The next selection is Kyrie eleison pour trois ophicléides, one of a set of similar pieces by ophicleide method book author Claude Philippe Projean. The original plainchant is sung a cappella by Jean-Yves Guéry, his verses interspersed with musically related interludes played by an ophicleide trio comprised of Wibart, Morvan and Oscar Martin; the 3-part polyphony has the Gregorian melody assigned to the middle line. Better known today as a tenor soloist associated with Rossini’s operas, Gilbert Duprez was also a composer who wrote the next two selections, Agnus Dei and O Salutaris, both of them liturgical works for three instruments which for the purposes of this album might was well be ophicleides; here Wibart is again joined by Morvan and Martin.
Flautist Kaspar Kummer was part of a cadre of talent at the court of the Duke of Saxe-Coburg Gotha, and he composed a set of variations for his colleague, ophicleidist Paul Eichhorn, the Variations pour l’ophicléide Op. 62, which Wibart performs next with staggering panache. It is worth noting here that Kaspar’s publisher used the French version of his first name, Gaspard, on some editions, and this was eventually abbreviated according to custom to G. Kummer, leading to the persistent confusion with another composer, bassoonist Gotthelf Heinrich Kummer, who is very often incorrectly listed as composer of this selection. Wilbart follows with another ophicleide showpiece, Air varié pour ophicléide et piano Op. 21 by Hyacinthe Klosé, popular today as a solo piece for euphonium. The recording concludes with Teutatès, Fantaisie mystique pour cornet et ophicléide, one of a series of salon works for piano and other popular instruments of the day composed by Albert Corbin.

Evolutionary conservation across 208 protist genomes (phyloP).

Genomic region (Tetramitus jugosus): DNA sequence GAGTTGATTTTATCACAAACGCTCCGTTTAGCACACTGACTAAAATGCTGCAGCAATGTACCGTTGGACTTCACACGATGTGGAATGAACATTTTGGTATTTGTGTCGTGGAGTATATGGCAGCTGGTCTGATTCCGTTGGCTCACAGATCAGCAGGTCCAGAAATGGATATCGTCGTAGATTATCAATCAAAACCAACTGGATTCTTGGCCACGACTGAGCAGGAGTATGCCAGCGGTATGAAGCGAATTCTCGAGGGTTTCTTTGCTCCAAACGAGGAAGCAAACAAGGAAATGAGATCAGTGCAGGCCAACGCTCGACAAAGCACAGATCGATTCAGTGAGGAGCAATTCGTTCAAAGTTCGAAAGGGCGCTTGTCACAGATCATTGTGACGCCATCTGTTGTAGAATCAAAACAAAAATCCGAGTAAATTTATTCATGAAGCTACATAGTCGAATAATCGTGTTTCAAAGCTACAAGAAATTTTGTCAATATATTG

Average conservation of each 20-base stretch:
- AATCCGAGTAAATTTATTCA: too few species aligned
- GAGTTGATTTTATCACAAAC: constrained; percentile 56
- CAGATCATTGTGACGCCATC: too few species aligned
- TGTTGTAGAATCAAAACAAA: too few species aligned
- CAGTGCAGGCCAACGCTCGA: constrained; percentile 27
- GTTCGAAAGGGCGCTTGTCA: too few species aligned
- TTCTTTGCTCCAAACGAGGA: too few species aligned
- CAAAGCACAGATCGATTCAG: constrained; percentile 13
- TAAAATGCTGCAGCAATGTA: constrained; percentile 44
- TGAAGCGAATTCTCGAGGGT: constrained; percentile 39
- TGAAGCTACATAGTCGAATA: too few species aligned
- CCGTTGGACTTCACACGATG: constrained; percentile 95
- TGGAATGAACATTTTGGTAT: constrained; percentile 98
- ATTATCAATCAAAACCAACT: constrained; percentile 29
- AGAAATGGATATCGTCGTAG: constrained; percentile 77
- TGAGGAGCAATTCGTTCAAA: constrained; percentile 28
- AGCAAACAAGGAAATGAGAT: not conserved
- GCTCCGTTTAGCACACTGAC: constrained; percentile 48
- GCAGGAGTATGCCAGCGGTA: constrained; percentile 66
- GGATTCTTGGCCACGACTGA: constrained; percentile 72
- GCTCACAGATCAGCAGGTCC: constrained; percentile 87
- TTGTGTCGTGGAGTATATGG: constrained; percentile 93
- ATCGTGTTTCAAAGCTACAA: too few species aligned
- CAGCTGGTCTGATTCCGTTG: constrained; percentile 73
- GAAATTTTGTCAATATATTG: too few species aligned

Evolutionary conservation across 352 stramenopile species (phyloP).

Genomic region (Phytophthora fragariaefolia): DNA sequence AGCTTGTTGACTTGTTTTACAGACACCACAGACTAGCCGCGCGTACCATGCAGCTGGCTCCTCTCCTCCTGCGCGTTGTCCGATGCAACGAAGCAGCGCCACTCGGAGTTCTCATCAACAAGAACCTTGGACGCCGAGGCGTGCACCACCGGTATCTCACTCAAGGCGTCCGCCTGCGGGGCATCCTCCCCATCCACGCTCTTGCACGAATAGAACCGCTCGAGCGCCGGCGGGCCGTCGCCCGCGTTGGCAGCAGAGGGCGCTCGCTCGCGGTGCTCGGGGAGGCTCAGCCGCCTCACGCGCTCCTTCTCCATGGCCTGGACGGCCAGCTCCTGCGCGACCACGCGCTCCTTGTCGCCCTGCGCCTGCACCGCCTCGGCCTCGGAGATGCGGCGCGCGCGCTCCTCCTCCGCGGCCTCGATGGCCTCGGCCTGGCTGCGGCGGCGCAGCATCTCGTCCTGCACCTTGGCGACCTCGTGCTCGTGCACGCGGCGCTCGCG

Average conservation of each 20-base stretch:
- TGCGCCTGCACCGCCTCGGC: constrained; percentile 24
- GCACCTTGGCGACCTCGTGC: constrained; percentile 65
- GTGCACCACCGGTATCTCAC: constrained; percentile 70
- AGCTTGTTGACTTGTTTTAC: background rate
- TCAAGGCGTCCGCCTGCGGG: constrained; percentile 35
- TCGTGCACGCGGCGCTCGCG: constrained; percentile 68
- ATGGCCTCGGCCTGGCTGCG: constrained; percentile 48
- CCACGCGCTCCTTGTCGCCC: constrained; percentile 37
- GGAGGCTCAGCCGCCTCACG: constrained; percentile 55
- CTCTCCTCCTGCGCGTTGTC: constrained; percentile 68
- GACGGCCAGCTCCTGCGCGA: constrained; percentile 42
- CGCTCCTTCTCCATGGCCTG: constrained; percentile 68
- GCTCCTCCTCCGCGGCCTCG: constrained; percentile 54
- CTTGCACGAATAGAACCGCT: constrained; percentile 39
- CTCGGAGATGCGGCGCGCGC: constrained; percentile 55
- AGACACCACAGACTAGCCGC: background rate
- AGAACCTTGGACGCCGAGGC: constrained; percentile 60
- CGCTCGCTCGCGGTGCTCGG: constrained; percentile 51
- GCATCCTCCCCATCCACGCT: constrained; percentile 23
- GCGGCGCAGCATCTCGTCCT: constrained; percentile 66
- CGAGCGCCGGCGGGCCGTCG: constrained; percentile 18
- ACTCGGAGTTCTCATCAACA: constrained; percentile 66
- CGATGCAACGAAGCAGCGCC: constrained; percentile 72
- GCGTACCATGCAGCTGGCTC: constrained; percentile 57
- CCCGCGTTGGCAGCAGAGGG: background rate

The instruments used on this recording are all period examples. Wibart plays his B-flat ophicleide by Gautrot-Marquet et Couesnon with 11 keys, Corentin Morvan plays an 11 key Müller à Lyon Bb ophicleide, and Oscar Abella Martín plays a 10 key B-flat ophicleide by Leconte. Adrien Ramon’s cornet is by Lefèvre à Paris. The piano used by Lucie Sansen is a so-called Piano quart queue made by Sébastien Érard of Paris in 1904; it is the typical size instrument used for French musique de salon in the second part of the nineteenth century.